The return of the western
Vail, CO, Colorado
Inexplicably, the western epic has disappeared in recent years, perhaps because nobody dared to touch the genre since Larry McMurtry published “Lonesome Dove,” the great American novel.
Fear not, the sweeping western has returned courtesy of a seemingly unlikely source. Jack Todd is a draft-dodging Nebraska native who became a Canadian citizen, and went on to a successful sports writing career until a strange package arrived at his doorstep.
The package’s contents would form much of the basis for “Sun Going Down,” a true western complete with ropin’, romance, idealism, shootouts, cattle and covered wagons.
Inside that mysterious parcel were journals, diaries, and letters preserved by the Todd family that recounted the days of their ancestors in search of adventure in the wild, wild West.
“Sun Going Down” traces the adventures of Ebenezer Paint as he heads west, seeking adventure and hoping for fortune. It’s 1863, the thick of the Civil War, and Paint has grown weary of the destruction surrounding him, fearing for his life during gruesome battles along the Mississippi . He pushes west, where the buffalo roam and the deer and the antelope play, in search of new beginnings.
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From here, we trace the Paint family as it moves into the high plains country of what would become the Dakotas, Nebraska, Colorado and Wyoming. It’s the journey that kicks the story into high gear.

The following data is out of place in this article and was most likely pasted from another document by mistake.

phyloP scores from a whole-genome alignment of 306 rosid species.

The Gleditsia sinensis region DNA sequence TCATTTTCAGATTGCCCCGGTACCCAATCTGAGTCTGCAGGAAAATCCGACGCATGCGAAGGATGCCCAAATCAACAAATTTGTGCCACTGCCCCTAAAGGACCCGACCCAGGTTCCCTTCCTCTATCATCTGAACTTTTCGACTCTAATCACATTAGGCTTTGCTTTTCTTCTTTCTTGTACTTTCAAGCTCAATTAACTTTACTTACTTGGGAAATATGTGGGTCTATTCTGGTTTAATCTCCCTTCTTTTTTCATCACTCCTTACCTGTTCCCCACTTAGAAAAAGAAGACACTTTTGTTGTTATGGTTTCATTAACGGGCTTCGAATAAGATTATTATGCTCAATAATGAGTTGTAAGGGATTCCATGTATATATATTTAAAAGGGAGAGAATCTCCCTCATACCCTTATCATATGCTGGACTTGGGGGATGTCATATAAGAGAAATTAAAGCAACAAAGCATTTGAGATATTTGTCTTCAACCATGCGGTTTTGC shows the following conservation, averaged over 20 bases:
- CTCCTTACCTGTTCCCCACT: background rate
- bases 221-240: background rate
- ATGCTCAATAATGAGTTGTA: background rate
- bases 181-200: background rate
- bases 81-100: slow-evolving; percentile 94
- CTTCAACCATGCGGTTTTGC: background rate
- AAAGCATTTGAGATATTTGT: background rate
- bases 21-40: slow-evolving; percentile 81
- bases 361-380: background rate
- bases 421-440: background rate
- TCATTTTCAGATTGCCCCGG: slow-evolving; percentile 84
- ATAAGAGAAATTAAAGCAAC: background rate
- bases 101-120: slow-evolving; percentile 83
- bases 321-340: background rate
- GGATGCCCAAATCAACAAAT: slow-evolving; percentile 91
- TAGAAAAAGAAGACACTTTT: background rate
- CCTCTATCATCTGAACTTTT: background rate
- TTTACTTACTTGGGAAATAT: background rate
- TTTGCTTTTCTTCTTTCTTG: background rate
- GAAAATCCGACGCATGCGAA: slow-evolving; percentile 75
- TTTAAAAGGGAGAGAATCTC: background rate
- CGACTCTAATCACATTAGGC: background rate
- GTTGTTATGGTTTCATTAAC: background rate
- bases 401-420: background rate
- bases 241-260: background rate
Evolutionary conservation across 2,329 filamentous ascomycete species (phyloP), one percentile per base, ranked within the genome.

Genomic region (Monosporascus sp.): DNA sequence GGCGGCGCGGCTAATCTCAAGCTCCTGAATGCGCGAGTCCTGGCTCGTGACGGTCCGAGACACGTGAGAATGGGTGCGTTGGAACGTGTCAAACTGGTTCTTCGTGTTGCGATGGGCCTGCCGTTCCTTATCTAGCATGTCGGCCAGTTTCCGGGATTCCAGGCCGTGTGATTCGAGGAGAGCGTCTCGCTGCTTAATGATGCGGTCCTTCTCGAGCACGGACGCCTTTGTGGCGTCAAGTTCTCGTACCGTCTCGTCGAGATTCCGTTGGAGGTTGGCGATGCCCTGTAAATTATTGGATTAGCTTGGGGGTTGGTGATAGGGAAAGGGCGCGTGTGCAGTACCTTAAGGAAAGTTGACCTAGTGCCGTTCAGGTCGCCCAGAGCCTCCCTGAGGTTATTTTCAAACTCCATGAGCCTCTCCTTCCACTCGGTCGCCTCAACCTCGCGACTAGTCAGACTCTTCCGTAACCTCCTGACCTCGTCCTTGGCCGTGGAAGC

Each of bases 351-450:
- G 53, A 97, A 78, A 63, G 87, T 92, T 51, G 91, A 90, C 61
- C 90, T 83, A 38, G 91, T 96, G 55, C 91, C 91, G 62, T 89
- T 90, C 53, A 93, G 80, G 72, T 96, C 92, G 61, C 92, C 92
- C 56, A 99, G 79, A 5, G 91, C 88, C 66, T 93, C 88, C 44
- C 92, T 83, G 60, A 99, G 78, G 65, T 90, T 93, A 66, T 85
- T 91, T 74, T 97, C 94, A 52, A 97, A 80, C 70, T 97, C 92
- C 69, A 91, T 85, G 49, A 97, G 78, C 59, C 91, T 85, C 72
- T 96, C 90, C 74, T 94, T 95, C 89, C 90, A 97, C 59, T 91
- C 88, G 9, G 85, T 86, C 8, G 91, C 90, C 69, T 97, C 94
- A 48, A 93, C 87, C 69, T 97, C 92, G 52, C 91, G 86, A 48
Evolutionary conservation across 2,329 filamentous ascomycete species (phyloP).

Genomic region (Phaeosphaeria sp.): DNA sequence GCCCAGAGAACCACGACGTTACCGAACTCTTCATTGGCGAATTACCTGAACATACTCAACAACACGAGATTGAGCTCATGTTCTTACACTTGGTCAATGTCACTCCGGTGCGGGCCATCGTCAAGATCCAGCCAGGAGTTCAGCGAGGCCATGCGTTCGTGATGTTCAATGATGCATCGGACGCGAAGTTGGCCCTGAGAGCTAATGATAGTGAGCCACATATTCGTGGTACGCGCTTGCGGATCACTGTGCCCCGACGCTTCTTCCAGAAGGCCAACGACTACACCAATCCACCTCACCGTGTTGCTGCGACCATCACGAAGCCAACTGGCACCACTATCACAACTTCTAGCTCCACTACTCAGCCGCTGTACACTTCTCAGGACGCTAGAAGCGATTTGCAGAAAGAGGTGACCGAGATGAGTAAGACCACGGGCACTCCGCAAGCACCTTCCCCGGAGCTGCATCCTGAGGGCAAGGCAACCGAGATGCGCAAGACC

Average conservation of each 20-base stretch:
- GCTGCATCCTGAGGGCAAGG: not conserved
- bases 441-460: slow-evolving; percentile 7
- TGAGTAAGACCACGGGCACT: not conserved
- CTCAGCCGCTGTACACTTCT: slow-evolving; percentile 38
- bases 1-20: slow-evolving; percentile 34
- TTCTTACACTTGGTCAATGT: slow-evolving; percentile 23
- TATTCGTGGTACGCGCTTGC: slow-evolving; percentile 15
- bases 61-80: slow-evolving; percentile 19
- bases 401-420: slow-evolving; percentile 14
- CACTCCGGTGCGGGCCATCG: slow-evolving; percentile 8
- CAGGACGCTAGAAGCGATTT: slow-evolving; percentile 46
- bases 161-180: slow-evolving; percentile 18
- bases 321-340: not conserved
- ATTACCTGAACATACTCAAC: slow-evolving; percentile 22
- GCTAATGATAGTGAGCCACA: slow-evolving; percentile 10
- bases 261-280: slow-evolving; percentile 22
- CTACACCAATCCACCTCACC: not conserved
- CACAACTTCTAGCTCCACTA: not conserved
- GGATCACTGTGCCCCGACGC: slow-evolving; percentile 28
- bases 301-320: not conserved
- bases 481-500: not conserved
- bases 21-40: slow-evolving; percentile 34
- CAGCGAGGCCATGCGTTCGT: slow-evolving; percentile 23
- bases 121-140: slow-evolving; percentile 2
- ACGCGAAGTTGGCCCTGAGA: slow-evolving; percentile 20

As the Paints navigate the plains, we’re introduced to a Sioux tribe desperately trying to understand the influx of violent white folks, and understand the aggression they bring to the placid plains, as well as a host of other characters.
Chief among this myriad cast are Ebenezer’s twin boys, Eli and Ezra, who are quick with a joke and even quicker with their fists. The Paint twins have a penchant for trouble, and when they can’t talk their way out of it, they punch their way out, providing a substantial amount of humor and action in the book.
The story moves along briskly with a grisly portrait of Wounded Knee, and those affected, and the despair of the dust bowl. Todd takes us right into the roaring ’20s as America prepares to conquer the world.
At times “Sun Going Down” feels a bit rushed, trying to cover roughly 60 years of history in 464 pages. Just as the characters seem to be settling in, we’re whisked away to another place and time in their future.
Pacing aside, Todd weaves an intricate portrait of the settler’s life, and while it’s not “Lonesome Dove,” it’s not Louis L’Amour camp either. “Sun Going Down” feels honest, and probably is since Todd culled much of the background, events and characters from his own family’s life and times.
And there are few other reading joys than that of the western, a tried-and-true genre that makes a triumphant, entertaining return.